The Act is enforced by the U.S. Department of Housing and Urban Development (HUD). Individuals who believe they have been victims of housing discrimination can file a complaint with HUD, which investigates the allegations and seeks to resolve issues through mediation, administrative hearings, or, in some cases, legal action.

Protected Classes Under the Federal Fair Housing Act

Under the federal Fair Housing law, there are seven protected classes that all housing providers must not discriminate against, including:


  • Race: This refers to protection against discrimination based on an individual's race. Housing decisions cannot be based on a person's racial background.
  • Color: This involves discrimination based on the color of a person's skin. It is distinct from race, focusing specifically on skin color.
  • Religion: This protection ensures that individuals cannot be discriminated against based on their religious beliefs or practices.
  • Sex: This category prevents discrimination based on a person's sex, including situations where the terms and conditions of housing are altered due to someone's sex.
  • National Origin: This protects individuals from discrimination based on the country of their origin or their ancestors' origins.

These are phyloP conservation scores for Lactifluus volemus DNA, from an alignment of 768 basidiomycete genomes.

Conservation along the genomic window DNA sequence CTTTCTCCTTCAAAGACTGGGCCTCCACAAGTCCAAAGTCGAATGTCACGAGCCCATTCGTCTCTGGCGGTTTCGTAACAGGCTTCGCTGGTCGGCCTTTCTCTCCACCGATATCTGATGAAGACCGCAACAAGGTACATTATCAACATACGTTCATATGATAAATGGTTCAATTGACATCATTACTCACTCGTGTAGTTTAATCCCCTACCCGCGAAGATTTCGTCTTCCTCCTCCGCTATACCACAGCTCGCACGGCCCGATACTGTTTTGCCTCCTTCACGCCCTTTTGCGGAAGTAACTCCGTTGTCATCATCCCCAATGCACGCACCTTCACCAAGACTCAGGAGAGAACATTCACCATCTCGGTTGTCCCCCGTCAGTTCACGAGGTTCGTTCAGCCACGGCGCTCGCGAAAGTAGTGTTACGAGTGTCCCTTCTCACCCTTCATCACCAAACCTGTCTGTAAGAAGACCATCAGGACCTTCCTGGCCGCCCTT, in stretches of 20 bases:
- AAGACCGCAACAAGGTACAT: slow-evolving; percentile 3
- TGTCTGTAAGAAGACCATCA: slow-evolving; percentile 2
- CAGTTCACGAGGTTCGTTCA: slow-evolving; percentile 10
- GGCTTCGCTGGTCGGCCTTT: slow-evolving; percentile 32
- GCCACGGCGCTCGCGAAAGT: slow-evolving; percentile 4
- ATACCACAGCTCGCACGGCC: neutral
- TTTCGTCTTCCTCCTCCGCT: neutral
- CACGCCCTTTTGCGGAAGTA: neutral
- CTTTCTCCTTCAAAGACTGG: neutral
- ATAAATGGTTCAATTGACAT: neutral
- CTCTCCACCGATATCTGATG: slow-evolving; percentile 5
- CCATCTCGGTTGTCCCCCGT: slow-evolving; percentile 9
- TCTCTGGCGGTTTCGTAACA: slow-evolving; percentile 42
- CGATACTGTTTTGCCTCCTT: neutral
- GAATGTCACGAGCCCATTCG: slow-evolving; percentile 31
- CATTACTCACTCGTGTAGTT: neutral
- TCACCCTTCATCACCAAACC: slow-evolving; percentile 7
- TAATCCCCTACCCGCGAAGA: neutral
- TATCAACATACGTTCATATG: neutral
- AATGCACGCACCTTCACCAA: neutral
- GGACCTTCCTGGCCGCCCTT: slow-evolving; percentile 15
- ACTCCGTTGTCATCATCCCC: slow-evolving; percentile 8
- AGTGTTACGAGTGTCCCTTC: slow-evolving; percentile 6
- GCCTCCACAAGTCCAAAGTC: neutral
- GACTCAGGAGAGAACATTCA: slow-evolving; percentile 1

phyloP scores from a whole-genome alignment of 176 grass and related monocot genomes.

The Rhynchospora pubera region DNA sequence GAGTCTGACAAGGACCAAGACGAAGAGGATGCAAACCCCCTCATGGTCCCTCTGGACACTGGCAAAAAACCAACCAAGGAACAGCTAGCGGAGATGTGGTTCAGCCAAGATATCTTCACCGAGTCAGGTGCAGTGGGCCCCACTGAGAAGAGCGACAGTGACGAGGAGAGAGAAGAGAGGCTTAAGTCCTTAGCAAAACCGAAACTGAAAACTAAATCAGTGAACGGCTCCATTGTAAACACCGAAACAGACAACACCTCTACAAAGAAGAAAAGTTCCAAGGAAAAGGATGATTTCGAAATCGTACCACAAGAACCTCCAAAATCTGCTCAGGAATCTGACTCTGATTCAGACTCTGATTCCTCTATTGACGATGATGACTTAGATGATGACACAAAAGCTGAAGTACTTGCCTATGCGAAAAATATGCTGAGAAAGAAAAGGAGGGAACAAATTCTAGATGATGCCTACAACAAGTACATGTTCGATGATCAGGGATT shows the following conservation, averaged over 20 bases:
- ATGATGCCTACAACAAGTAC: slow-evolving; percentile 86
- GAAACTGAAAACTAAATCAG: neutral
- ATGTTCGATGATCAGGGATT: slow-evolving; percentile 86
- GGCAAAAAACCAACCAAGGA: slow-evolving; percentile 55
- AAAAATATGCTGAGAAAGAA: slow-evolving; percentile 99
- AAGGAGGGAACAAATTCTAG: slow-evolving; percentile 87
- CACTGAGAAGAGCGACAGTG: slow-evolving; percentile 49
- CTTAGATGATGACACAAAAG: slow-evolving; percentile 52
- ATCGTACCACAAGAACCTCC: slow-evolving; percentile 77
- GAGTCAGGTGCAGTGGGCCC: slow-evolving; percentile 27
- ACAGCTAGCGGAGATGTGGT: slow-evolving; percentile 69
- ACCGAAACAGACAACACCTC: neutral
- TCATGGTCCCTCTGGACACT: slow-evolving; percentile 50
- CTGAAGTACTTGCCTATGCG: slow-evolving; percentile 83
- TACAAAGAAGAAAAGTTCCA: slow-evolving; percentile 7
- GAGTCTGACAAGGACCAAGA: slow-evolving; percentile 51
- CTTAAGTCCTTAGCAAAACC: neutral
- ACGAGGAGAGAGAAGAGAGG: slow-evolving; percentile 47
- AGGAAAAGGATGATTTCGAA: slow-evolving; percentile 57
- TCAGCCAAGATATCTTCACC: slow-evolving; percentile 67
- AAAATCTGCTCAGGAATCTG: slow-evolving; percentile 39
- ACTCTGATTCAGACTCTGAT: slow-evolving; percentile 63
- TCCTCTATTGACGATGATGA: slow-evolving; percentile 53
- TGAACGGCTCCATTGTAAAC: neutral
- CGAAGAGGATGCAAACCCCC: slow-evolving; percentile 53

• Disability: This includes protection for individuals with disabilities, ensuring they have equal access and accommodation in housing.
  • Familial Status: This category protects families with children under 18, including pregnant women and people securing custody of children under 18, from discrimination in housing. For example, you could not charge a higher security deposit for a family with children. 

people meeting and shaking hands for tenant screening interview

In Illinois, the Fair Housing Act ensures that all individuals have equal opportunity to access housing without facing discrimination. 

While it also follows the seven protected classes under the federal Fair Housing Act mentioned above, this act provides an extensive list by including additional protected classes, reflecting the state's commitment to promoting diversity and preventing bias in housing.